French Minister of Defense Gerard Longuet arrived in Kabul yesterday for top-level talks as Paris warned it could accelerate its withdrawal from the 10-year war, after an Afghan soldier shot dead four French soldiers.
Longuet’s plane touched down at 9:30am and the minister briefly met 12 of the French soldiers wounded in Friday’s attack, before a plane took off to repatriate them for treatment.
“Some of them are in a life-threatening condition and one of them could die in the short term,” said chief doctor Christophe, who in keeping with French military policy was not at liberty to release his second name.
The minister is due to hold talks with Afghan President Hamid Karzai, the Afghan defense and interior ministers, and the US commander of the NATO force in Afghanistan General John Allen.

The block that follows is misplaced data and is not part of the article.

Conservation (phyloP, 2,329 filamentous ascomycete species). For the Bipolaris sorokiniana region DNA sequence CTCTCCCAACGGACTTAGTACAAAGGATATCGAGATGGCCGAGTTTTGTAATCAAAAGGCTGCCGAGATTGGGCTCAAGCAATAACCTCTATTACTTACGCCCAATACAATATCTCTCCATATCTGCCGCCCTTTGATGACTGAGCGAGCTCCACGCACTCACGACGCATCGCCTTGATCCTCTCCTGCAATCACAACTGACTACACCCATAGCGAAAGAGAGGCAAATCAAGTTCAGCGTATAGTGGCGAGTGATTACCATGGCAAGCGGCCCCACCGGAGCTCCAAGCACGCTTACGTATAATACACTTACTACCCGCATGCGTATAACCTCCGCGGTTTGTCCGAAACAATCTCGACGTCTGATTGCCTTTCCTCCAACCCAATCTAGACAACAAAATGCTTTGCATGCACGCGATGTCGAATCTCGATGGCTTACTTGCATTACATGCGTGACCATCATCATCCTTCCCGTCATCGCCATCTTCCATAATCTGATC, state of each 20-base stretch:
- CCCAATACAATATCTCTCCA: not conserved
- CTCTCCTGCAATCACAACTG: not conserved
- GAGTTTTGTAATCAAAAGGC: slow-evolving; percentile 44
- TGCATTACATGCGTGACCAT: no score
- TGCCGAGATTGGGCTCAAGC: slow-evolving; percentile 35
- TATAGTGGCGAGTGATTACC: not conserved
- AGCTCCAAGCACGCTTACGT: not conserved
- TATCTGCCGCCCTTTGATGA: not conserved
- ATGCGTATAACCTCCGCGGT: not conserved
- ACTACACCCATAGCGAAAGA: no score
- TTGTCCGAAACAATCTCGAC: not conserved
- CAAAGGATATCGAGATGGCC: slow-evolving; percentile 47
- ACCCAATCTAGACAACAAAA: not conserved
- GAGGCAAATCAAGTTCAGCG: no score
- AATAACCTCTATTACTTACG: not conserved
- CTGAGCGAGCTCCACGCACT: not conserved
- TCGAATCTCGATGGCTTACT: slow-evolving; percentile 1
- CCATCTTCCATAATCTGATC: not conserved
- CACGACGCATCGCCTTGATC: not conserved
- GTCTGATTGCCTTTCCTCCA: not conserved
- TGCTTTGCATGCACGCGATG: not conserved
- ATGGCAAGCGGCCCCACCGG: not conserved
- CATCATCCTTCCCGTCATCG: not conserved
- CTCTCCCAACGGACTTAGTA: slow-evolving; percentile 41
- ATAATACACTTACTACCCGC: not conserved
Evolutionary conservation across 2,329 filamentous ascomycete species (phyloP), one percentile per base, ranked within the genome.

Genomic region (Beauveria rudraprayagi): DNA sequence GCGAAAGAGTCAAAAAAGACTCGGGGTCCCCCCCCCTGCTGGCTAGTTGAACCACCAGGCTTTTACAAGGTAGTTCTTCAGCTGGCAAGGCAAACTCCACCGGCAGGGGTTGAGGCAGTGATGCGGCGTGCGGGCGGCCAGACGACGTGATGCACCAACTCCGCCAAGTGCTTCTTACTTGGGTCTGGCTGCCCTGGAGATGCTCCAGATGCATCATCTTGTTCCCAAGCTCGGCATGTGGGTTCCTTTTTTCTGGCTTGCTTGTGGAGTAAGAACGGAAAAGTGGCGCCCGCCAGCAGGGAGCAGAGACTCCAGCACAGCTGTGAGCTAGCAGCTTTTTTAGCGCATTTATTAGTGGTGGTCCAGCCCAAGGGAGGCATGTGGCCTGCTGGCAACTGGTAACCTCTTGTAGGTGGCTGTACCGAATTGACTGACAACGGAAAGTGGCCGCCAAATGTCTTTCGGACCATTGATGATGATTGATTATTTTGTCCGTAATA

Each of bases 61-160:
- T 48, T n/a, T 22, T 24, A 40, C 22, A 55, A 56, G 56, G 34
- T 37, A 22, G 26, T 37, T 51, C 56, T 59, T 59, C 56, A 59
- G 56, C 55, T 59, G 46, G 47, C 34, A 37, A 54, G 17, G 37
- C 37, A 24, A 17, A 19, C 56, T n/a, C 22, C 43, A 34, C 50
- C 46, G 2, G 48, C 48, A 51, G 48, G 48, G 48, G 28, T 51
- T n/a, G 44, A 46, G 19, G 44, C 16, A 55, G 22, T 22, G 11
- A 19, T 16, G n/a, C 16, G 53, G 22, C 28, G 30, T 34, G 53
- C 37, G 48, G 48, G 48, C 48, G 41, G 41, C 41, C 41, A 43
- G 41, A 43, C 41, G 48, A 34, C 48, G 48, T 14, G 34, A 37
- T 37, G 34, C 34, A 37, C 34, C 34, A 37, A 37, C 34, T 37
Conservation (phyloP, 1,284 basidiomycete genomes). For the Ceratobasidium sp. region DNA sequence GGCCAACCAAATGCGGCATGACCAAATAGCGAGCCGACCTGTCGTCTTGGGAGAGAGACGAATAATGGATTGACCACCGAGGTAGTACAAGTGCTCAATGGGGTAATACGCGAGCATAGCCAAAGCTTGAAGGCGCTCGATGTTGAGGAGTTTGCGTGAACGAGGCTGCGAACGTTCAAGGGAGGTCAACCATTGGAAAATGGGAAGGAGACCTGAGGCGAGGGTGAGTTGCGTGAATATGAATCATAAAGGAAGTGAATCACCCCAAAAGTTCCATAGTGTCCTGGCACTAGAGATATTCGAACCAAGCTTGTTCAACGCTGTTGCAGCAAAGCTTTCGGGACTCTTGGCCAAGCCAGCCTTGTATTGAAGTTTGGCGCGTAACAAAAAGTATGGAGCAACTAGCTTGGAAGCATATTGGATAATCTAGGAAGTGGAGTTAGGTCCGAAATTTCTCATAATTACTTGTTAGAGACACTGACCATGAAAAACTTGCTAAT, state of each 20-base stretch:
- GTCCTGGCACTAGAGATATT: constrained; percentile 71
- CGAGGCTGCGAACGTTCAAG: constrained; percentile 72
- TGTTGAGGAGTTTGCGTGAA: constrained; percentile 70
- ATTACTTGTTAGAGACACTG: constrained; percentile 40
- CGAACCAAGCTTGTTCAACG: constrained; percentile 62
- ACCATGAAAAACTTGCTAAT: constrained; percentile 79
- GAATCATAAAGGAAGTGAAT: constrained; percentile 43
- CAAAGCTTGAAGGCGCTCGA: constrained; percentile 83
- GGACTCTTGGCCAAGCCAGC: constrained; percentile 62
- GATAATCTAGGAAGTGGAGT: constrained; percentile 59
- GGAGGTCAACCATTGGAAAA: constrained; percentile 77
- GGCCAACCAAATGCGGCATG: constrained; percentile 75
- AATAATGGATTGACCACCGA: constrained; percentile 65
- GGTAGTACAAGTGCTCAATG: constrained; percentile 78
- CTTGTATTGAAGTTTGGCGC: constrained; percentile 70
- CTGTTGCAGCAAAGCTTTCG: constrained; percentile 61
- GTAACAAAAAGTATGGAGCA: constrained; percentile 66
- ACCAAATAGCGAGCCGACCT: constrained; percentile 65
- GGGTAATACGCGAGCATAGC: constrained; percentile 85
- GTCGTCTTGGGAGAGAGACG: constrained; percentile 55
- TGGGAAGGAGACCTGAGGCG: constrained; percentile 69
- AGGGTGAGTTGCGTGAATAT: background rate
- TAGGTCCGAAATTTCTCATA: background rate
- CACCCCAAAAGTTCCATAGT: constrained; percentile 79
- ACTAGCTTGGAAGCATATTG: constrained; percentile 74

French President Nicolas Sarkozy has ordered Longuet and French Chief of Defense Staff Admiral Edouard Guillaud to investigate Friday’s attack and evaluate the dangers facing the French mission responsible for training Afghan troops.
The basis of Longuet’s report will determine whether Paris decides to recall its military -contingent earlier than the end of 2014 already announced.
Nineteen unarmed French soldiers were killed or wounded when an Afghan soldier opened fire as they finished a workout session on a training base in Kapisa, in eastern Afghanistan.
Sarkozy immediately afterward suspended French military training and joint combat operations with Afghan troops.
The French role in the NATO-led mission is deeply unpopular at home and — less than 100 days before presidential elections — Sarkozy appears to be preparing the ground for a rapid withdrawal.
The French force currently in Afghanistan will be reduced to 3,000 toward the end of this year, with 200 scheduled to leave in March.